The e-mail blasts and responses are monitored through a central Outlook mailbox. “You can also use Salesforce,” she noted, “but we found it was overkill.” The key metrics used include click-throughs, bounces, opens, and replies.

Like Michaliszyn, Fazio said she employs several different resources to gather data. The first is human — student interns. They create the entire marketing package, which includes a list of potential licensees, e-mail addresses, positions, and names. “We subscribe to internal and external sources,” Fazio noted, such as the Jigsaw business contact database. Information gathered includes company sites and internal contacts.

“The key to targeted marketing like this is constant gardening,” noted Fazio. “If a source replies, that tells you that you used a good e-mail address, but they may also say they’re not the right contact. If they tell you who is, you add them to your database.” Another valuable tool, said Fazio, is Mail Tester, which checks whether an e-mail is valid or not. “It’s good for guerilla marketing,” she noted.

The email responses are also auto-forwarded to the licensing officers. “This is helpful in compiling metrics because it allows the licensing officers to follow up in real time,” Fazio explained.

There’s one additional — and critical — metric for the program: ROI. “It costs $180 to do a campaign, so one licensing fee pays for at least a year of interns,” noted Fazio, who added that the revenue from licenses generated by the program has more than paid for all of the campaigns to date.

Fazio also uses internal e-mails for faculty outreach, and tracks metrics there as well. She will schedule ‘blasts’ to faculty members who have won grants, been hired recently, authored a publication, and so forth. “If an initial assessment has been done [on an invention] we’ll let them know,” she added, “And we will scout them through recent patent notices. This is important in soliciting more inventions and improves our internal brand.” Fazio said she also tracks metrics here (opens, bounces, responses) to measure penetration in different schools within the university.

Humans and ‘robots’

Search Engine Optimization, or SEO, is a big topic in any conversation about web and social media marketing. Fazio says one of the keys to SEO is making your content easily consumable for both of your “audiences” — humans and ‘robots.’ “Storytelling is for humans and information is for search robots,” she explained.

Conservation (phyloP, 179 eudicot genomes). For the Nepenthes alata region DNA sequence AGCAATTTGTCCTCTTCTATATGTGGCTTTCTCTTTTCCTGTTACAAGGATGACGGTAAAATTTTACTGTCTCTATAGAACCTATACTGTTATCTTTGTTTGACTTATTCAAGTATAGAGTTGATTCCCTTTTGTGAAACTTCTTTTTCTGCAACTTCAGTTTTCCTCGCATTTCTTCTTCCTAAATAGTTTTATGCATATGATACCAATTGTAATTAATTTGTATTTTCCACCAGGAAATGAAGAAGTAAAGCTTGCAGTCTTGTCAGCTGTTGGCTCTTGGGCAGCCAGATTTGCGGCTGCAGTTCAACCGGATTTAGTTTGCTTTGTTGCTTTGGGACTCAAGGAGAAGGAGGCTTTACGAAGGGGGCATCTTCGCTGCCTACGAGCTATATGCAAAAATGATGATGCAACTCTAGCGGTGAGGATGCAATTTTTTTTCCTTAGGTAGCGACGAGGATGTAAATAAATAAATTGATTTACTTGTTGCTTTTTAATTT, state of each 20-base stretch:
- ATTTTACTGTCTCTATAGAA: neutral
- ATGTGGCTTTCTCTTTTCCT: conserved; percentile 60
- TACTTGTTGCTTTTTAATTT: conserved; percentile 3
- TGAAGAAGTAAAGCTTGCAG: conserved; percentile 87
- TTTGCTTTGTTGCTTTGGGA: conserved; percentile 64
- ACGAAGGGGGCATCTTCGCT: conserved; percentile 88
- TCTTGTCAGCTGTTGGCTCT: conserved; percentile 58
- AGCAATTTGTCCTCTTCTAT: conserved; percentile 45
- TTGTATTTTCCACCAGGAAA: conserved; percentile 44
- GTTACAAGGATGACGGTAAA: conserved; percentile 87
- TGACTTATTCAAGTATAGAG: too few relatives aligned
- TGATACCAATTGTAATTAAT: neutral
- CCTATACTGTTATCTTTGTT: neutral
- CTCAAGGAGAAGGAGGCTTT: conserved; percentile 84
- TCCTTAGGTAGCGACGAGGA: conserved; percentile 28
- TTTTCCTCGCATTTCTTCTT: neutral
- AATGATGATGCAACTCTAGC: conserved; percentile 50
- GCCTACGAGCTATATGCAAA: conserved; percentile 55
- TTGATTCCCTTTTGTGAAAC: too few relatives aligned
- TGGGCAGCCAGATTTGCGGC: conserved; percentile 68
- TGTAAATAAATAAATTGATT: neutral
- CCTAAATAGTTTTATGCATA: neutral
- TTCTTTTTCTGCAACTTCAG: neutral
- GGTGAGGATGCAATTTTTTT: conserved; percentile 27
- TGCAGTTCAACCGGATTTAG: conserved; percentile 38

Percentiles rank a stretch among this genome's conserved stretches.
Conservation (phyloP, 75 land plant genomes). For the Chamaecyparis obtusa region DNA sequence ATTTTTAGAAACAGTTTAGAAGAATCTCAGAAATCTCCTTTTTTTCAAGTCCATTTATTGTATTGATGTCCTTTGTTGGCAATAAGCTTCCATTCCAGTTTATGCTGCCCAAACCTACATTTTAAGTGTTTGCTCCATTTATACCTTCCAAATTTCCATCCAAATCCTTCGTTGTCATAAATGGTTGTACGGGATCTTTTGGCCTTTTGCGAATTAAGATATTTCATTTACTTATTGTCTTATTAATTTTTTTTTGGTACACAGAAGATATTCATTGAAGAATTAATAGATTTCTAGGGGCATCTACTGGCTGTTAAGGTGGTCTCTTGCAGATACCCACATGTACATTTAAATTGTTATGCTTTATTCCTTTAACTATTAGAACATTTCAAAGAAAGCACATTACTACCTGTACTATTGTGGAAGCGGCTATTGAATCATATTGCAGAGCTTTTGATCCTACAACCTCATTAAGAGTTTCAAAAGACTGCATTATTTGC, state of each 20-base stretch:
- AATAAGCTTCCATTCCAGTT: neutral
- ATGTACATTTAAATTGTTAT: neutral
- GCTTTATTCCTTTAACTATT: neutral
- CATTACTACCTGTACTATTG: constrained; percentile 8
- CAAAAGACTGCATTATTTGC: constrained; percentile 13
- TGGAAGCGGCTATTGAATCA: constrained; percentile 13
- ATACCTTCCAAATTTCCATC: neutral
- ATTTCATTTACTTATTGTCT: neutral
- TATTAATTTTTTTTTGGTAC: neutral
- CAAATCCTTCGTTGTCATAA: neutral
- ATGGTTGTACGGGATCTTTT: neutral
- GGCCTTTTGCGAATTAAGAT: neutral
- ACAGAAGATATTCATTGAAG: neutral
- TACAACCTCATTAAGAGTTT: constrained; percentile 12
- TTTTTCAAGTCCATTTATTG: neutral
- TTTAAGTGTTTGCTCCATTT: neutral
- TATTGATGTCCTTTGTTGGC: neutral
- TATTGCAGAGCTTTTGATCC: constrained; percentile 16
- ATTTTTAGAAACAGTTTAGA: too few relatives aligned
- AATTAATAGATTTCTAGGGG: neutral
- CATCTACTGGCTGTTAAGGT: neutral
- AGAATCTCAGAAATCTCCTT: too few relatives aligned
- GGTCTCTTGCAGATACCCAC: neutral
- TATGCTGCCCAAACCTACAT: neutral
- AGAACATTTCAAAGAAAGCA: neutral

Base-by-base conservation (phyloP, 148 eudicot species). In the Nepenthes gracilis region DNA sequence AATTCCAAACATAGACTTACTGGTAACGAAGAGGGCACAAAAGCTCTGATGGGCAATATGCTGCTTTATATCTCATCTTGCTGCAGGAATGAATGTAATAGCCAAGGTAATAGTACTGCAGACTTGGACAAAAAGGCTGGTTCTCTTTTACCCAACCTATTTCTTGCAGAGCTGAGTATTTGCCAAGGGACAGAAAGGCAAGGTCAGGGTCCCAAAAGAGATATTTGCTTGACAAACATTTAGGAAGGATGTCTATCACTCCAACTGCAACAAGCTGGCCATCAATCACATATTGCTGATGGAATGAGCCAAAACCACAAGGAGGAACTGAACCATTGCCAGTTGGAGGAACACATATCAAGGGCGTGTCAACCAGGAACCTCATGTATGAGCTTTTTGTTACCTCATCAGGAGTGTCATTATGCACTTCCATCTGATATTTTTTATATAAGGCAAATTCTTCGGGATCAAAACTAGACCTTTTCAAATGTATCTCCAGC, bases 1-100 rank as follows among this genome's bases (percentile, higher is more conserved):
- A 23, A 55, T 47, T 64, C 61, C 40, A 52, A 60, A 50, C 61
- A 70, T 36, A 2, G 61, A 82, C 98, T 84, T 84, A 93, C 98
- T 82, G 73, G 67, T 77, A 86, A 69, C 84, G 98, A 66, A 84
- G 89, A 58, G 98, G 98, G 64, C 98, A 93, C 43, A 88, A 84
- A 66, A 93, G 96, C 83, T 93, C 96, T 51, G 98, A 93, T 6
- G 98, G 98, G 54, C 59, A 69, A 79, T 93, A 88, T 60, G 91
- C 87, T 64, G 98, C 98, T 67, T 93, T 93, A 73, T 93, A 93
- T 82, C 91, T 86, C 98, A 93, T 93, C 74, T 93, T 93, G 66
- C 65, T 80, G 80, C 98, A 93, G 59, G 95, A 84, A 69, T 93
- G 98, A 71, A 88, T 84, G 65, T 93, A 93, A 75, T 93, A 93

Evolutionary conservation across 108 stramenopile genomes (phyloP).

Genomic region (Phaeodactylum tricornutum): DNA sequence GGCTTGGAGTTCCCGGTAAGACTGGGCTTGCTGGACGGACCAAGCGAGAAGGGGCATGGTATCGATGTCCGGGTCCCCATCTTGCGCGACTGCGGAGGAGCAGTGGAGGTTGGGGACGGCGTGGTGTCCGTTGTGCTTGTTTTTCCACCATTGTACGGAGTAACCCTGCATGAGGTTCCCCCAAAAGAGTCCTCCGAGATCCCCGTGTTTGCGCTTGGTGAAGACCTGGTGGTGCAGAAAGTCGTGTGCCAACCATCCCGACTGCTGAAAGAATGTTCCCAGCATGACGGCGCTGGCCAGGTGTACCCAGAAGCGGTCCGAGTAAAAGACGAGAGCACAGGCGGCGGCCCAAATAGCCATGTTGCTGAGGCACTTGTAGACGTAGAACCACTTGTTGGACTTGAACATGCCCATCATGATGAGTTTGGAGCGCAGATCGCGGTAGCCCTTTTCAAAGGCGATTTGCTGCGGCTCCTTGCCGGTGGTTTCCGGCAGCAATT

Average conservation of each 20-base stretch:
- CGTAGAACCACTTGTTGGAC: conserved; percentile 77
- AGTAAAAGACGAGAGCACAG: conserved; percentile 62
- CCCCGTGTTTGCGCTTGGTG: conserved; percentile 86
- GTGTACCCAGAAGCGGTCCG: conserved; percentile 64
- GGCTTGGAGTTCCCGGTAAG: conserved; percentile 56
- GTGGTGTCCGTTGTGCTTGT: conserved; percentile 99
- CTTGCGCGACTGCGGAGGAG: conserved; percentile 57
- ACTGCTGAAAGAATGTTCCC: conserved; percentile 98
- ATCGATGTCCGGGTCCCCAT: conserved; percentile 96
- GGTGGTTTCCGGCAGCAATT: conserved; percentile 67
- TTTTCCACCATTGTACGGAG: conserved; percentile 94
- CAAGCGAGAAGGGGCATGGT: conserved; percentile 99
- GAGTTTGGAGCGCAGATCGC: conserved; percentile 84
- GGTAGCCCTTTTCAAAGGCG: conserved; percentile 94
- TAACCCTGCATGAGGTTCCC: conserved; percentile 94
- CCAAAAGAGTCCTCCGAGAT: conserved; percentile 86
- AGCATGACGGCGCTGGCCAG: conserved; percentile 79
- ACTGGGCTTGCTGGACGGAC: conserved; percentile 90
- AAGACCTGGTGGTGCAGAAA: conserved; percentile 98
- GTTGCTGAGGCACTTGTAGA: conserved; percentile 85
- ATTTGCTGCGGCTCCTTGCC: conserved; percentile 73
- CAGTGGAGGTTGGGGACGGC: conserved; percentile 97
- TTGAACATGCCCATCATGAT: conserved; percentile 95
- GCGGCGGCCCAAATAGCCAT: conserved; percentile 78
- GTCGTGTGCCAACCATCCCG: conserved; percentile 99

Before she even starts optimizing, she continued, she searches the Internet for the types of technologies she’s promoting. “Google will highlight words that match, which is helpful because that tells you good keywords,” she explained. Google Adwords, she said, is an “incredibly helpful” tool to search for keywords.

“You’ll want to use keywords in the title, early in the content, within your URL, and within the browser tab,” she stressed. “You also want the heading in bold fonts.”

The metrics you use to track social media results can be varied, as there are many tools available, added Margaret Elliott, MPH, marketing & communications manager for Columbia Technology Ventures. “Once you’ve selected a platform, begin by following people and organizations that align with your mission,” she advised. “You’re about to have a dynamic discussion, so you must ensure you have the resources to engage or respond accordingly. Then as you get a better sense of your audience, you can begin to track metrics.”

Beyond whether the audience engages with your posts, she continued, you should track re-tweets, mentions, and shares. “The quality of interactions is at least equal to the quantity,” she added – meaning a re-tweet from a thought leader is more valuable, for example, than a mention by a teenager who stumbled on your post and liked it.  

Other metrics include how many clicks are received from your platforms, where they click to, and how long they stay on your site. Your social media management, she added, can be enhanced through the use of services like Hootsuite and bit.ly, which enable you to track clicks.

In this rapidly evolving area, she continued, new services are constantly being launched, many of which might be considered experimental. “You must figure out which reports are best for you,” she concluded.

Contact Elliott at me2304@columbia.edu. Contact Fazio at taf2102@columbia.edu. Contact Michaliszyn at cmichaliszyn@stc.unm.edu.

Editor’s note: The full recording of the webinar “Tech Transfer Marketing Metrics in the Digital Age: What’s Working and What’s Wasting Time and Money” is available on DVD and on-demand video. For complete information, click here

Posted under: Tech Transfer University Reporter